The reality was, however, painfully different. With every turn of the recession’s screw, the left became more introverted, less capable of producing a convincing progressive agenda and, meanwhile, the working class was being divided between those who dropped out of society and those co-opted into the neoliberal mindset.

My hope that Thatcher would inadvertently bring about a new political revolution was well and truly bogus. All that sprang out of Thatcherism were extreme financialisation, the triumph of the shopping mall over the corner store, the fetishisation of housing and Tony Blair.

Instead of radicalising British society, the recession that Thatcher’s government so carefully engineered, as part of its class war against organised labour and against the public institutions of social security and redistribution that had been established after the war, permanently destroyed the very possibility of radical, progressive politics in Britain.

Indeed, it rendered impossible the very notion of values that transcended what the market determined as the “right” price.

The lesson Thatcher taught me about the capacity of a long‑lasting recession to undermine progressive politics, is one that I carry with me into today’s European crisis.

It is, indeed, the most important determinant of my stance in relation to the crisis. It is the reason I am happy to confess to the sin I am accused of by some of my critics on the left: the sin of choosing not to propose radical political programs that seek to exploit the crisis as an opportunity to overthrow European capitalism, to dismantle the awful eurozone, and to undermine the European Union of the cartels and the bankrupt bankers.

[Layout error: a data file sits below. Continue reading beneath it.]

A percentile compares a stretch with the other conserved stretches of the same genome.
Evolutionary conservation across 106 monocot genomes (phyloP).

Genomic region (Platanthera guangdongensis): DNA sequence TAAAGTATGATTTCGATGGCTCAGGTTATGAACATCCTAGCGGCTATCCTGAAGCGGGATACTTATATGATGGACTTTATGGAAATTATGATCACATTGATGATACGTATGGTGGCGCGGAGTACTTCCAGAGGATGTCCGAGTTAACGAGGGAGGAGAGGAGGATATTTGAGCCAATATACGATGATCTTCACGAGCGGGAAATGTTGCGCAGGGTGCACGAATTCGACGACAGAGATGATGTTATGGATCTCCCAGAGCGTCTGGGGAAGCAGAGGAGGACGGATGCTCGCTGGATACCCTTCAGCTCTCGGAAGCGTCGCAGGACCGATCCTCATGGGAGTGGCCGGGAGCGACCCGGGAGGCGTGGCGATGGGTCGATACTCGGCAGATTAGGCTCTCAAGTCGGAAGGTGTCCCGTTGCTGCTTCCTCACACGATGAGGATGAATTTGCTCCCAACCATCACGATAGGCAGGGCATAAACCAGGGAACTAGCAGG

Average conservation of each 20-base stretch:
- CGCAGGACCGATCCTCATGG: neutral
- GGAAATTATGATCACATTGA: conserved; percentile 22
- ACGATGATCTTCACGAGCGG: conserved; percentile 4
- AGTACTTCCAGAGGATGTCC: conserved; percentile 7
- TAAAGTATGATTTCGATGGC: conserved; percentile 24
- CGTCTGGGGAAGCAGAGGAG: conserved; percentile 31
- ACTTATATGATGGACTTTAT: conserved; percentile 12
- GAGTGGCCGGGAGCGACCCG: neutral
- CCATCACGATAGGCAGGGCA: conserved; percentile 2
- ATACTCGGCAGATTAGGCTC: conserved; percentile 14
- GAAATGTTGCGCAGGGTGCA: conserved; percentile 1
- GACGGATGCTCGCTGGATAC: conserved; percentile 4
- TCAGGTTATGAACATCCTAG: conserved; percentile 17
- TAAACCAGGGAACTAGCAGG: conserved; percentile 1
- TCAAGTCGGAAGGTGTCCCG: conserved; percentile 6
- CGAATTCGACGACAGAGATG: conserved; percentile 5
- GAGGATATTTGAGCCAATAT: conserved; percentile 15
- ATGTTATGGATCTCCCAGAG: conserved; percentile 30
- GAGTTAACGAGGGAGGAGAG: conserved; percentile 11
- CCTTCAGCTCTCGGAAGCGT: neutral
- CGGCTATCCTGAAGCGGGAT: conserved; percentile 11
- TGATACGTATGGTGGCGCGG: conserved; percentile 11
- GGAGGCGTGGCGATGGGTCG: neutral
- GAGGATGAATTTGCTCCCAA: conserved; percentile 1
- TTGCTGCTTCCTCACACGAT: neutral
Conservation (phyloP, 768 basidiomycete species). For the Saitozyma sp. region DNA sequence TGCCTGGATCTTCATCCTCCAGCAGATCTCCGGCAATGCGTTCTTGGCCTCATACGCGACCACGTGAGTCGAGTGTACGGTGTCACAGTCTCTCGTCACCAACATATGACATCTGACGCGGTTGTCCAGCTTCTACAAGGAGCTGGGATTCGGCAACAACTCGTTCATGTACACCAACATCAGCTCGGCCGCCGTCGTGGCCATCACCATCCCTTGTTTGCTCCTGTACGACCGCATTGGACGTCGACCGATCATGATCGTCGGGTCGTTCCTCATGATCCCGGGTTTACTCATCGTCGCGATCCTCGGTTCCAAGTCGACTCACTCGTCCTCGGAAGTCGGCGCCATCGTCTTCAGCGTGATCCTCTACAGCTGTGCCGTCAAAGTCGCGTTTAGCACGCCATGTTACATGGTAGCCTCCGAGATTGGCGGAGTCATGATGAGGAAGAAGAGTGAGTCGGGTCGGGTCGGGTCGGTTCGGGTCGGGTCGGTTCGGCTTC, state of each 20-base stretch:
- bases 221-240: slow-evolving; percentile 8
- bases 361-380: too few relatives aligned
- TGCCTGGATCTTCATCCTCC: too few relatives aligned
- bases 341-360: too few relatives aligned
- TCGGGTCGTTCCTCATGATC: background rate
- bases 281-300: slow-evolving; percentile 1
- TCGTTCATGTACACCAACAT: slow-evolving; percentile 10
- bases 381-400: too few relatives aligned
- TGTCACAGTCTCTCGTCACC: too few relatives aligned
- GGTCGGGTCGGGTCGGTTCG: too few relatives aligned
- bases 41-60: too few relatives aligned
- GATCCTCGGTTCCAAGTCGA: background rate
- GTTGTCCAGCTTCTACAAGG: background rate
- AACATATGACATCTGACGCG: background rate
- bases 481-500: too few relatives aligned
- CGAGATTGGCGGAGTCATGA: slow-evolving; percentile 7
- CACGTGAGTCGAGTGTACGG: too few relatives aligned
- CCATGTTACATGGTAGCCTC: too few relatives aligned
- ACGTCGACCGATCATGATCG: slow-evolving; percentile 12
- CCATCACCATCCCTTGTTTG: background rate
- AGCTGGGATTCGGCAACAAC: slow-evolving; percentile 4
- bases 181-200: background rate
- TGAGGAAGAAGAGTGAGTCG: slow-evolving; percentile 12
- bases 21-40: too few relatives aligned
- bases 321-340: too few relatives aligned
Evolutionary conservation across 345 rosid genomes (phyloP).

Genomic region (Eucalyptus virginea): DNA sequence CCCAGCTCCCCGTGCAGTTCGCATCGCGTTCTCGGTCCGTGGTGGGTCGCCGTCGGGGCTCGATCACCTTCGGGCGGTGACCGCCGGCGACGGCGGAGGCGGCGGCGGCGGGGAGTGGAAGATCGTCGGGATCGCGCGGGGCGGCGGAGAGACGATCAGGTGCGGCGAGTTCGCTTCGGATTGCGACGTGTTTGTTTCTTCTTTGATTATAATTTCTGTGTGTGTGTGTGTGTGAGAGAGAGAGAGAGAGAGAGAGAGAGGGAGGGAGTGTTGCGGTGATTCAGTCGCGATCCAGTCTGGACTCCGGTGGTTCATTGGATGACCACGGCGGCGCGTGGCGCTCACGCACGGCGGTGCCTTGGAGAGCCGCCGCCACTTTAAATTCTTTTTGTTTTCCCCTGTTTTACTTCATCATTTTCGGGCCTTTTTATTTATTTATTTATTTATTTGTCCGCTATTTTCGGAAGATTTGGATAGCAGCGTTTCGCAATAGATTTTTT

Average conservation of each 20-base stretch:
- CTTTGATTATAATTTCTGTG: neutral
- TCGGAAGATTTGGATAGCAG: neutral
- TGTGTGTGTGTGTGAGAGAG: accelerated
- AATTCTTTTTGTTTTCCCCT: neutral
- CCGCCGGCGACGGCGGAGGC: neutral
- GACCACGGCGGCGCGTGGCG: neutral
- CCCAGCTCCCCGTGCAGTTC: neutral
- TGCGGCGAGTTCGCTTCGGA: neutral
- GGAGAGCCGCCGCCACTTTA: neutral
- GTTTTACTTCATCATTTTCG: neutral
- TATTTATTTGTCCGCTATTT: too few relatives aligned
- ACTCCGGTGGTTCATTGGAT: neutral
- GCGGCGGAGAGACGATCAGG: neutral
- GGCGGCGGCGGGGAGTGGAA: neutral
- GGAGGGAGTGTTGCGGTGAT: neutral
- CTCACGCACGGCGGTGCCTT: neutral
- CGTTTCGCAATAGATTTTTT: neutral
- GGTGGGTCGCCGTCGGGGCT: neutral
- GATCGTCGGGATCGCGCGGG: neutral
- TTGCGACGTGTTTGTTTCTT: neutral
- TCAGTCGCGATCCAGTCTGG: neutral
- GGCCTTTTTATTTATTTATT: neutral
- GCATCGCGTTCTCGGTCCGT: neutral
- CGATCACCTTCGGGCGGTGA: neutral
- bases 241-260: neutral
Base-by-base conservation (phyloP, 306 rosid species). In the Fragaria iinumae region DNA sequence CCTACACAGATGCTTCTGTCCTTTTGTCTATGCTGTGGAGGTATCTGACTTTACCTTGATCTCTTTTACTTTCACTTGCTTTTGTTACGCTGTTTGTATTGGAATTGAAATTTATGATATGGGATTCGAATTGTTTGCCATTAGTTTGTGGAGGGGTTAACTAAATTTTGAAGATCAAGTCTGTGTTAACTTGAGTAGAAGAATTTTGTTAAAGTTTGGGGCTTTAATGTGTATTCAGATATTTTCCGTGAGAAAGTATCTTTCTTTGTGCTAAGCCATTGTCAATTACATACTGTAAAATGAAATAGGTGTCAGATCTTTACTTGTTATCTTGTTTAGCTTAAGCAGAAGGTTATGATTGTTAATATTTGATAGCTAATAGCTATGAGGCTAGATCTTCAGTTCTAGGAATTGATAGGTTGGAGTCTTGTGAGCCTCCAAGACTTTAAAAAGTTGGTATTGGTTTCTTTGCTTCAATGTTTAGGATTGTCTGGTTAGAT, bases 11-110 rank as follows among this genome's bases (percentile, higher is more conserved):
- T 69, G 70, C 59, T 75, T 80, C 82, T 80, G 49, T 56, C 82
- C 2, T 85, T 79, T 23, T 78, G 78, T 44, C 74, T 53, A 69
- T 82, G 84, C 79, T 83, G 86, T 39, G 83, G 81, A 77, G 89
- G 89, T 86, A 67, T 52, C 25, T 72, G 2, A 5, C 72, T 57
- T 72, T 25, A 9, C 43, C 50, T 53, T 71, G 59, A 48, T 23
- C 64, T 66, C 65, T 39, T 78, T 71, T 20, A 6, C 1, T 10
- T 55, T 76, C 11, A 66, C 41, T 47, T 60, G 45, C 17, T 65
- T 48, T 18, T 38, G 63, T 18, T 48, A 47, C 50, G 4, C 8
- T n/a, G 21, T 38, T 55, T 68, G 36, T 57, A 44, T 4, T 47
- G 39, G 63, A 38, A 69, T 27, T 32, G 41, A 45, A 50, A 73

Yes, I would love to put forward such a radical agenda. But, no, I am not prepared to commit the same error twice. What good did we achieve in Britain in the early 1980s by promoting an agenda of socialist change that British society scorned while falling headlong into Thatcher’s neoliberal trap? Precisely none.

What good will it do today to call for a dismantling of the eurozone, of the European Union itself, when European capitalism is doing its utmost to undermine the eurozone, the European Union, indeed itself?

A Greek or a Portuguese or an Italian exit from the eurozone would soon lead to a fragmentation of European capitalism, yielding a seriously recessionary surplus region east of the Rhine and north of the Alps, while the rest of Europe is would be in the grip of vicious stagflation.